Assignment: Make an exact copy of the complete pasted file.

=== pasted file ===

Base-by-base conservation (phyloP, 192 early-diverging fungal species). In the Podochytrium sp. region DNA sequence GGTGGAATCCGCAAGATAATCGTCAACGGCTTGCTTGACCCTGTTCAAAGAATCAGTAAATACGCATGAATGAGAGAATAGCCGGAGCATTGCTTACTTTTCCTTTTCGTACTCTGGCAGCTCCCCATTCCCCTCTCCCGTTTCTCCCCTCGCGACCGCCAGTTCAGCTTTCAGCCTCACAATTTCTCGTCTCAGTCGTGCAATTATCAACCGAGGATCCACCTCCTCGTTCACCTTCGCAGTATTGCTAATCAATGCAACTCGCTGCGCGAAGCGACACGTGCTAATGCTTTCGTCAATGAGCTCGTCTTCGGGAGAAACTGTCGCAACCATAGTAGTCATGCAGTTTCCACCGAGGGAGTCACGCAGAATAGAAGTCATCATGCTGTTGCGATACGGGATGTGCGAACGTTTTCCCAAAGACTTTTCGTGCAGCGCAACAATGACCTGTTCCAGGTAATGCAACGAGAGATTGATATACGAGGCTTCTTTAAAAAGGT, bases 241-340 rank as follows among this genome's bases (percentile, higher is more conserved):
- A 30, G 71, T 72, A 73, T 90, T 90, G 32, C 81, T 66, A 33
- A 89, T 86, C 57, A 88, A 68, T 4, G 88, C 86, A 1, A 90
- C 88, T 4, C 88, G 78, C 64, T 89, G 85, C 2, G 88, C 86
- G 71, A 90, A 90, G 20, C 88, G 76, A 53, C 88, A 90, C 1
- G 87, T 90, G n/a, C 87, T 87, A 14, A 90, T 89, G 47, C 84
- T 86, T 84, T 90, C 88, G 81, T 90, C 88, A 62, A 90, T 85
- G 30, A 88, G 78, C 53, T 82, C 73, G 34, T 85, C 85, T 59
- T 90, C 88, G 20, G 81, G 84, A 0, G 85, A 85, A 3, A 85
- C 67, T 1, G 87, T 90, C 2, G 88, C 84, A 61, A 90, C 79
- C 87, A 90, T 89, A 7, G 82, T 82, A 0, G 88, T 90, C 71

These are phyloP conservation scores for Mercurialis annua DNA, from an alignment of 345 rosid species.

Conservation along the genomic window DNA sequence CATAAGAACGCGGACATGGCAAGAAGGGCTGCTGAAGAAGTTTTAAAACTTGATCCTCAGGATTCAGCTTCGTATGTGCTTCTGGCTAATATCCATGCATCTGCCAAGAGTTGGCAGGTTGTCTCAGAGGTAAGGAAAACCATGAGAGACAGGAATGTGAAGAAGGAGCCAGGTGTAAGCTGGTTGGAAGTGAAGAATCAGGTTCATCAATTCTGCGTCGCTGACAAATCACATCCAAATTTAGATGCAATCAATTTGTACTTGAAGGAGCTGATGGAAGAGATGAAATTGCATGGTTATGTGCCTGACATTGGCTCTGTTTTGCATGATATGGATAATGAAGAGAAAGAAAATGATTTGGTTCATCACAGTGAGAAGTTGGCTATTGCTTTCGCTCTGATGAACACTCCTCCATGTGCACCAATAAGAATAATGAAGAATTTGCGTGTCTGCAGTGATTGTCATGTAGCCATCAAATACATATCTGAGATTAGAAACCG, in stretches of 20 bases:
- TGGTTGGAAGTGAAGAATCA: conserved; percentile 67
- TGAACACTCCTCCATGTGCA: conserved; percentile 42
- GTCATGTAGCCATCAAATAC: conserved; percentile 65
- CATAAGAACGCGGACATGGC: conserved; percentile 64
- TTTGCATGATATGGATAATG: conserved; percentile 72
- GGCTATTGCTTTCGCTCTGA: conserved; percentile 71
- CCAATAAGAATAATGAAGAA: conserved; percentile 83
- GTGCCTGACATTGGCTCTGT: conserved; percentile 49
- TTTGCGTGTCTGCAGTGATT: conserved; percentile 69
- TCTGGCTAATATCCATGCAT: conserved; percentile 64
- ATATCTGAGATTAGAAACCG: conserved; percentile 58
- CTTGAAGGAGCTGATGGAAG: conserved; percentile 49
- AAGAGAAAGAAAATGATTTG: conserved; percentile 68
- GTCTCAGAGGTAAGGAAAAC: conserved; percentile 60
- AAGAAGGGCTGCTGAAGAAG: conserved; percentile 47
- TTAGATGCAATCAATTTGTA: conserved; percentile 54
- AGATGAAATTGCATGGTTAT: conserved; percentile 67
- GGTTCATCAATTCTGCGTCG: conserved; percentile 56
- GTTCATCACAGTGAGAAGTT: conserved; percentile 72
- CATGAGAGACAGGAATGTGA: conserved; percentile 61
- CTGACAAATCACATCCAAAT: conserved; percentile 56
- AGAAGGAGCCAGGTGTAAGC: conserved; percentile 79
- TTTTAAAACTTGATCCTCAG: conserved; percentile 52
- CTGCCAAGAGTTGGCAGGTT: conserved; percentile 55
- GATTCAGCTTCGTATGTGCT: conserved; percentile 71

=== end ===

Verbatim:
Base-by-base conservation (phyloP, 192 early-diverging fungal species). In the Podochytrium sp. region DNA sequence GGTGGAATCCGCAAGATAATCGTCAACGGCTTGCTTGACCCTGTTCAAAGAATCAGTAAATACGCATGAATGAGAGAATAGCCGGAGCATTGCTTACTTTTCCTTTTCGTACTCTGGCAGCTCCCCATTCCCCTCTCCCGTTTCTCCCCTCGCGACCGCCAGTTCAGCTTTCAGCCTCACAATTTCTCGTCTCAGTCGTGCAATTATCAACCGAGGATCCACCTCCTCGTTCACCTTCGCAGTATTGCTAATCAATGCAACTCGCTGCGCGAAGCGACACGTGCTAATGCTTTCGTCAATGAGCTCGTCTTCGGGAGAAACTGTCGCAACCATAGTAGTCATGCAGTTTCCACCGAGGGAGTCACGCAGAATAGAAGTCATCATGCTGTTGCGATACGGGATGTGCGAACGTTTTCCCAAAGACTTTTCGTGCAGCGCAACAATGACCTGTTCCAGGTAATGCAACGAGAGATTGATATACGAGGCTTCTTTAAAAAGGT, bases 241-340 rank as follows among this genome's bases (percentile, higher is more conserved):
- A 30, G 71, T 72, A 73, T 90, T 90, G 32, C 81, T 66, A 33
- A 89, T 86, C 57, A 88, A 68, T 4, G 88, C 86, A 1, A 90
- C 88, T 4, C 88, G 78, C 64, T 89, G 85, C 2, G 88, C 86
- G 71, A 90, A 90, G 20, C 88, G 76, A 53, C 88, A 90, C 1
- G 87, T 90, G n/a, C 87, T 87, A 14, A 90, T 89, G 47, C 84
- T 86, T 84, T 90, C 88, G 81, T 90, C 88, A 62, A 90, T 85
- G 30, A 88, G 78, C 53, T 82, C 73, G 34, T 85, C 85, T 59
- T 90, C 88, G 20, G 81, G 84, A 0, G 85, A 85, A 3, A 85
- C 67, T 1, G 87, T 90, C 2, G 88, C 84, A 61, A 90, C 79
- C 87, A 90, T 89, A 7, G 82, T 82, A 0, G 88, T 90, C 71

These are phyloP conservation scores for Mercurialis annua DNA, from an alignment of 345 rosid species.

Conservation along the genomic window DNA sequence CATAAGAACGCGGACATGGCAAGAAGGGCTGCTGAAGAAGTTTTAAAACTTGATCCTCAGGATTCAGCTTCGTATGTGCTTCTGGCTAATATCCATGCATCTGCCAAGAGTTGGCAGGTTGTCTCAGAGGTAAGGAAAACCATGAGAGACAGGAATGTGAAGAAGGAGCCAGGTGTAAGCTGGTTGGAAGTGAAGAATCAGGTTCATCAATTCTGCGTCGCTGACAAATCACATCCAAATTTAGATGCAATCAATTTGTACTTGAAGGAGCTGATGGAAGAGATGAAATTGCATGGTTATGTGCCTGACATTGGCTCTGTTTTGCATGATATGGATAATGAAGAGAAAGAAAATGATTTGGTTCATCACAGTGAGAAGTTGGCTATTGCTTTCGCTCTGATGAACACTCCTCCATGTGCACCAATAAGAATAATGAAGAATTTGCGTGTCTGCAGTGATTGTCATGTAGCCATCAAATACATATCTGAGATTAGAAACCG, in stretches of 20 bases:
- TGGTTGGAAGTGAAGAATCA: conserved; percentile 67
- TGAACACTCCTCCATGTGCA: conserved; percentile 42
- GTCATGTAGCCATCAAATAC: conserved; percentile 65
- CATAAGAACGCGGACATGGC: conserved; percentile 64
- TTTGCATGATATGGATAATG: conserved; percentile 72
- GGCTATTGCTTTCGCTCTGA: conserved; percentile 71
- CCAATAAGAATAATGAAGAA: conserved; percentile 83
- GTGCCTGACATTGGCTCTGT: conserved; percentile 49
- TTTGCGTGTCTGCAGTGATT: conserved; percentile 69
- TCTGGCTAATATCCATGCAT: conserved; percentile 64
- ATATCTGAGATTAGAAACCG: conserved; percentile 58
- CTTGAAGGAGCTGATGGAAG: conserved; percentile 49
- AAGAGAAAGAAAATGATTTG: conserved; percentile 68
- GTCTCAGAGGTAAGGAAAAC: conserved; percentile 60
- AAGAAGGGCTGCTGAAGAAG: conserved; percentile 47
- TTAGATGCAATCAATTTGTA: conserved; percentile 54
- AGATGAAATTGCATGGTTAT: conserved; percentile 67
- GGTTCATCAATTCTGCGTCG: conserved; percentile 56
- GTTCATCACAGTGAGAAGTT: conserved; percentile 72
- CATGAGAGACAGGAATGTGA: conserved; percentile 61
- CTGACAAATCACATCCAAAT: conserved; percentile 56
- AGAAGGAGCCAGGTGTAAGC: conserved; percentile 79
- TTTTAAAACTTGATCCTCAG: conserved; percentile 52
- CTGCCAAGAGTTGGCAGGTT: conserved; percentile 55
- GATTCAGCTTCGTATGTGCT: conserved; percentile 71